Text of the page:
Mayer Brown predicts more companies will take on cloud services to aid digital business efforts.
Organizations will move an expanding range of business processes into the cloud in 2017 to gain more business and reduce overhead costs.
That was the prediction of international law firm Mayer Brown. Partners in the firm's technology transactions division held a recent teleconference on the trends shaping business and tech services in the coming year.
Rebecca Eisner, a partner at the firm, said 2016 was a "tipping point" for companies adopting anything as a service -- cloud-based technologies for applications, IT infrastructure or software development.
"We saw clients in large numbers deciding that cloud was safe enough and reliable enough to support critical computing workloads," Eisner said during the call. "And what we're hearing is that our clients intend to make even bigger moves toward cloud in 2017."
Mayer Brown attorneys advise clients on issues such as data rights, digital services, outsourcing and systems development.
The large-scale move toward cloud computing is part and parcel of what the firm sees as another major trend: the shift by organizations from business processes operated in-house or by a managed services provider to digital services -- say, human resource management or database applications -- run off-premises by cloud service providers.
The firm also foresees organizations adding to their digital arsenals in 2017 to process and analyze the vast amounts of data they're gathering. They'll tap artificial intelligence and its relative robotics process automation, software that does tasks once done only by people, such as data entry -- and cloud has the speed and processing power to make it all happen.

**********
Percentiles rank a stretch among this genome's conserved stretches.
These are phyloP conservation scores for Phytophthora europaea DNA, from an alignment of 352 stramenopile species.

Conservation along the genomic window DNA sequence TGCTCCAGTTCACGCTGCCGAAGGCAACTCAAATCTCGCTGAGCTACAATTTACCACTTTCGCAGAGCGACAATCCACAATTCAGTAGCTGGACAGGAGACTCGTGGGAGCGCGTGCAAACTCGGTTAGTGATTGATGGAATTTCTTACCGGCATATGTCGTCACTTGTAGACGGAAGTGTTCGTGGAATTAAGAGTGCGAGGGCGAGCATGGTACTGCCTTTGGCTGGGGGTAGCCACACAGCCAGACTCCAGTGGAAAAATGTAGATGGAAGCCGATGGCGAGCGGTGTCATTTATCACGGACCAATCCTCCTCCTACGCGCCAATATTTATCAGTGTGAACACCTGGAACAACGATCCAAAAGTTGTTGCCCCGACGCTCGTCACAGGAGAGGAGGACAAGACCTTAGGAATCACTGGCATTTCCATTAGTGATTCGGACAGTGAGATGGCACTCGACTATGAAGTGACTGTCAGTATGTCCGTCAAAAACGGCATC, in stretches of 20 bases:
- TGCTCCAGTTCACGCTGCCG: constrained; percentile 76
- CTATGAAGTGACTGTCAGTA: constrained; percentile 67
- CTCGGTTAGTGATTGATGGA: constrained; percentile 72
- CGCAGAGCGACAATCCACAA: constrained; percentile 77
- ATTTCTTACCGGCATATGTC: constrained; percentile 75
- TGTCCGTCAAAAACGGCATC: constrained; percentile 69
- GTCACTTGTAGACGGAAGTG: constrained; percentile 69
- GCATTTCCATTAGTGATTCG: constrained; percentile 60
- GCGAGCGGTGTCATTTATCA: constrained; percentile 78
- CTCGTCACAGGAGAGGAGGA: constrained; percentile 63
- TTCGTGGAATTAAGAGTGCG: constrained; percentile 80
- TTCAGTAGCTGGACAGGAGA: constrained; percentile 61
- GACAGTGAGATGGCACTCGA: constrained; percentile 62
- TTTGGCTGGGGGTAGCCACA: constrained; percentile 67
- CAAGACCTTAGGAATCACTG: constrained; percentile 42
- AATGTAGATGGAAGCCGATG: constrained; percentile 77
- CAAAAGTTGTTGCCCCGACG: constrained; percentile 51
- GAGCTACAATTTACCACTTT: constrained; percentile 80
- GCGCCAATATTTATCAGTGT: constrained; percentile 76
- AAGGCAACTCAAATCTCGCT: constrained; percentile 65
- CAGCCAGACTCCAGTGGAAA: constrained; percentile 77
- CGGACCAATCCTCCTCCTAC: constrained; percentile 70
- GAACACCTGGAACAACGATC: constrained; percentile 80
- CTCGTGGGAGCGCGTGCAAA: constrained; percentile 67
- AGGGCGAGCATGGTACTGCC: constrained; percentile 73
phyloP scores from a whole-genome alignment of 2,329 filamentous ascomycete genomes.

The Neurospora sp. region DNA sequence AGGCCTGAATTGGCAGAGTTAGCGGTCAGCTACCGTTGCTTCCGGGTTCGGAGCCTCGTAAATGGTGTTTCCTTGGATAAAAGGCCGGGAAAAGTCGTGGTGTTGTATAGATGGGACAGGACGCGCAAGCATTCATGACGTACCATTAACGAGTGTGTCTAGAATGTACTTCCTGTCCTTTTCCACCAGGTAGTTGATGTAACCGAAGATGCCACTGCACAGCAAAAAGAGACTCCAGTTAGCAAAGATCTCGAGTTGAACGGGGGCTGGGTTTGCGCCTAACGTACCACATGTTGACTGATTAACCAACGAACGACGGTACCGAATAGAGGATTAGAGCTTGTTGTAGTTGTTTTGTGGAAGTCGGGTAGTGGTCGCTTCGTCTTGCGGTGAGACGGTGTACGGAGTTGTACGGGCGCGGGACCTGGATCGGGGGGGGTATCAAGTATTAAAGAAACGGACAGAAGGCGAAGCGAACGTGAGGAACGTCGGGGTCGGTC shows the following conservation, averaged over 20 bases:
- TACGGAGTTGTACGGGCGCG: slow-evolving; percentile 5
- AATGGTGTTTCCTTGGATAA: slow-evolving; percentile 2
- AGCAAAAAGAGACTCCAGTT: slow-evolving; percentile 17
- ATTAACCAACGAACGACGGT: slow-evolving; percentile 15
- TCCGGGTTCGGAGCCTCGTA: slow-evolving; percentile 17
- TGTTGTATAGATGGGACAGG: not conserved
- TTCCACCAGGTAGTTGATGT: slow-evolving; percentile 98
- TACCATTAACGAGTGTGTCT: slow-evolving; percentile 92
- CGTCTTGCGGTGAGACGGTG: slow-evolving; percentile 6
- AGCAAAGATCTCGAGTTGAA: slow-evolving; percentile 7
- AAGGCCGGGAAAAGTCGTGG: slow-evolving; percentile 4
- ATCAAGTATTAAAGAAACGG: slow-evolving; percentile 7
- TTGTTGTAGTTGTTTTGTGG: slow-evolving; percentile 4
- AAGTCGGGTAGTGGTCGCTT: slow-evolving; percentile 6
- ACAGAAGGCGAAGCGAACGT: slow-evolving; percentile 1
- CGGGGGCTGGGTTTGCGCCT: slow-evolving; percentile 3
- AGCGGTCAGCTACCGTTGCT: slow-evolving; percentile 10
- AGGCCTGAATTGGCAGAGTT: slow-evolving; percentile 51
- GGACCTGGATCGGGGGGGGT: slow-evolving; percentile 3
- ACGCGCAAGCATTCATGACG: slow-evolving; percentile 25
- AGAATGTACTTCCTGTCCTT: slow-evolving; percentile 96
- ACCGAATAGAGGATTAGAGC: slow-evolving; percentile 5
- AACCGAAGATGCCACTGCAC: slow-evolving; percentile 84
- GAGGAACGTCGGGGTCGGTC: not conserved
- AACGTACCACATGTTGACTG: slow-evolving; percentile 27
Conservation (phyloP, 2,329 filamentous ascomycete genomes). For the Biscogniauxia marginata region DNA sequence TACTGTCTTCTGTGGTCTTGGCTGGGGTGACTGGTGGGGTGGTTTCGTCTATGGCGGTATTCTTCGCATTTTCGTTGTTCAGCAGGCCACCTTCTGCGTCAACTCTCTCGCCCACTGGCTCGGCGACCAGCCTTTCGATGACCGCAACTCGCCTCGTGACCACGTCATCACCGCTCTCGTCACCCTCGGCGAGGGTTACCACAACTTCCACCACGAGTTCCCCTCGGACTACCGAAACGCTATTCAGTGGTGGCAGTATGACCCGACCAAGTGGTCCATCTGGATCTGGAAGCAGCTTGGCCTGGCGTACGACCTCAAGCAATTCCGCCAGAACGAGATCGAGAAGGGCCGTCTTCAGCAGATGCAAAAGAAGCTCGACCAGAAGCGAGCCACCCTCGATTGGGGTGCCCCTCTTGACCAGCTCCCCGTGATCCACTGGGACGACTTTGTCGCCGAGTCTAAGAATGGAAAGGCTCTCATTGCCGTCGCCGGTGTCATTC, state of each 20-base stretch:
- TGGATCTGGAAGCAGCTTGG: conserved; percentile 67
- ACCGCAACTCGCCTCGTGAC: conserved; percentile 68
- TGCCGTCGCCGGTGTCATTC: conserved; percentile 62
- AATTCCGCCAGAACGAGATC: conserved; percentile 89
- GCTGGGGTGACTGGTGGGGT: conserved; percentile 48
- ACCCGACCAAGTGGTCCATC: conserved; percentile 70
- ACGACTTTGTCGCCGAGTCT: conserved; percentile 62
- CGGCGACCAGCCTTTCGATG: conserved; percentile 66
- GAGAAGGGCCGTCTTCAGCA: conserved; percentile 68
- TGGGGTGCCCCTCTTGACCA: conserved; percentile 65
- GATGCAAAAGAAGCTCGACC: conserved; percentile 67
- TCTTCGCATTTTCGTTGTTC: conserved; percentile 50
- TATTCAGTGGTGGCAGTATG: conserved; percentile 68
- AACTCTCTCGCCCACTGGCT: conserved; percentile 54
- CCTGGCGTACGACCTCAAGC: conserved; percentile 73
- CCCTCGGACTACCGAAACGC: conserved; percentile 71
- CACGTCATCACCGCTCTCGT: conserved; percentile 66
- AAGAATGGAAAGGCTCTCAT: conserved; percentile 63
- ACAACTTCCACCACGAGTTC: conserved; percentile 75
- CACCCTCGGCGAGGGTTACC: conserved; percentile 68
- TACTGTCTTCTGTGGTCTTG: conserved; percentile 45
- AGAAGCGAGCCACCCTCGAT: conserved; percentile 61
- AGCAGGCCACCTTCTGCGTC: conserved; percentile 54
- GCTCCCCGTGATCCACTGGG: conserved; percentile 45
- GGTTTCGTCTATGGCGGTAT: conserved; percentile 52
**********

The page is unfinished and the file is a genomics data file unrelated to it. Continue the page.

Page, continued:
"In the cloud you can have big data sets sitting there. You can be drawing data from different areas," Eisner said in a phone interview. "It's not that you can't have those things without the cloud -- it's just that the cloud is accelerating the adoption of all of these technologies."
Part of the reason for increased attention to cloud-based technologies may be political uncertainty, said Dan Masur, another Mayer Brown partner, during the teleconference. President Donald Trump's promises to keep U.S. jobs on U.S. soil may indeed force companies to look beyond traditional ways of outsourcing such as "offshore labor arbitrage," -- that is, moving jobs to lower-cost countries, he said.
And while cloud computing or robotics process automation -- another "sourcing strategy" -- may result in lost American jobs, "they cannot be attacked as offshoring jobs to foreign countries," Masur said.
Despite uncertainty swirling around the Trump administration's actions on trade agreements, visa policies or regulations, Masur said, "We suspect that companies will not be able to delay for long the implementation of their digital strategies. There is simply too much risk of a disruptive innovator taking advantage of that delay."
And organizations will amass a catalog of technology providers, including cloud service providers "to blaze the digital trail for help in becoming digital businesses," said Paul Roy, another Mayer Brown partner.
"We have every expectation that they will source services from an ever-expanding list of emerging and digital technology providers," he said.
All those new cloud-based technologies and other services will need to connect so that data flows smoothly from one to the other in organizations, Masur said. Software integrators need to make sure that "instructions given to the software stack that each company is running will be processed seamlessly and accurately throughout that software stack." That means there will be an emphasis in software contracts on systems integration.
"We are seeing our clients turn primarily to third-party integrators for that task -- to configure the new systems, to create the data lakes, to create the middleware, to configure the APIs," Masur said.
Harnessing disparate data sources has been a "tremendous challenge" for organizations, but there's also "tremendous opportunity for the companies who could effectively use integrators to come out and be winners in this digital transformation of our economy."